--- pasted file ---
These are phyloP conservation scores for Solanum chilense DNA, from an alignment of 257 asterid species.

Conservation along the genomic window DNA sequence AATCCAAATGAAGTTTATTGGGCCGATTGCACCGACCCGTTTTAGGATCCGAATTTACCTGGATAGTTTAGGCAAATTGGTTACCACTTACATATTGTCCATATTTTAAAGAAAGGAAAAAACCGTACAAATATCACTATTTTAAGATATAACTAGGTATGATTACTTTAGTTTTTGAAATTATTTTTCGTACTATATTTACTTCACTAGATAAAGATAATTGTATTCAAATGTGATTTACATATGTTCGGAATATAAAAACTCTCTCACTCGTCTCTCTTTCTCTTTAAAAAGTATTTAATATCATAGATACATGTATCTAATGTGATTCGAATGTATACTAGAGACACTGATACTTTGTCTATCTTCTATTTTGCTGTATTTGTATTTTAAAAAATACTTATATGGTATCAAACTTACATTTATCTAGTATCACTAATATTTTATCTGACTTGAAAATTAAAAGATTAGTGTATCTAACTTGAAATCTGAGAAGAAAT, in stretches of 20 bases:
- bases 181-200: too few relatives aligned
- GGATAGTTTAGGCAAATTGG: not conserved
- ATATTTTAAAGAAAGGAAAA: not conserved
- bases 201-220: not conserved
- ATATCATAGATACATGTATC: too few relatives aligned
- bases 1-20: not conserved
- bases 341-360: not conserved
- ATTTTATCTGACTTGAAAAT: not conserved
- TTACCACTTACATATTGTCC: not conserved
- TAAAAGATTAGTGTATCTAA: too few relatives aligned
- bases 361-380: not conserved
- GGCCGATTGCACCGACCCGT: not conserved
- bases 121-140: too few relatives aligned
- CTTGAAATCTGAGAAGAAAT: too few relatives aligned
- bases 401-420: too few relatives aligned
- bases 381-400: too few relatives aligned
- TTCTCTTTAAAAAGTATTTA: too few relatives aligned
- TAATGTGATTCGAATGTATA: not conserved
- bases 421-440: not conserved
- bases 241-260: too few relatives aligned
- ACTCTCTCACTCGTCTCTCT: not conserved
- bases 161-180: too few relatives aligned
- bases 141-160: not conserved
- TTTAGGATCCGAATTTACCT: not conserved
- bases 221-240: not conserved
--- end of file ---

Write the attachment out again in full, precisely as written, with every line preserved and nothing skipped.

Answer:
These are phyloP conservation scores for Solanum chilense DNA, from an alignment of 257 asterid species.

Conservation along the genomic window DNA sequence AATCCAAATGAAGTTTATTGGGCCGATTGCACCGACCCGTTTTAGGATCCGAATTTACCTGGATAGTTTAGGCAAATTGGTTACCACTTACATATTGTCCATATTTTAAAGAAAGGAAAAAACCGTACAAATATCACTATTTTAAGATATAACTAGGTATGATTACTTTAGTTTTTGAAATTATTTTTCGTACTATATTTACTTCACTAGATAAAGATAATTGTATTCAAATGTGATTTACATATGTTCGGAATATAAAAACTCTCTCACTCGTCTCTCTTTCTCTTTAAAAAGTATTTAATATCATAGATACATGTATCTAATGTGATTCGAATGTATACTAGAGACACTGATACTTTGTCTATCTTCTATTTTGCTGTATTTGTATTTTAAAAAATACTTATATGGTATCAAACTTACATTTATCTAGTATCACTAATATTTTATCTGACTTGAAAATTAAAAGATTAGTGTATCTAACTTGAAATCTGAGAAGAAAT, in stretches of 20 bases:
- bases 181-200: too few relatives aligned
- GGATAGTTTAGGCAAATTGG: not conserved
- ATATTTTAAAGAAAGGAAAA: not conserved
- bases 201-220: not conserved
- ATATCATAGATACATGTATC: too few relatives aligned
- bases 1-20: not conserved
- bases 341-360: not conserved
- ATTTTATCTGACTTGAAAAT: not conserved
- TTACCACTTACATATTGTCC: not conserved
- TAAAAGATTAGTGTATCTAA: too few relatives aligned
- bases 361-380: not conserved
- GGCCGATTGCACCGACCCGT: not conserved
- bases 121-140: too few relatives aligned
- CTTGAAATCTGAGAAGAAAT: too few relatives aligned
- bases 401-420: too few relatives aligned
- bases 381-400: too few relatives aligned
- TTCTCTTTAAAAAGTATTTA: too few relatives aligned
- TAATGTGATTCGAATGTATA: not conserved
- bases 421-440: not conserved
- bases 241-260: too few relatives aligned
- ACTCTCTCACTCGTCTCTCT: not conserved
- bases 161-180: too few relatives aligned
- bases 141-160: not conserved
- TTTAGGATCCGAATTTACCT: not conserved
- bases 221-240: not conserved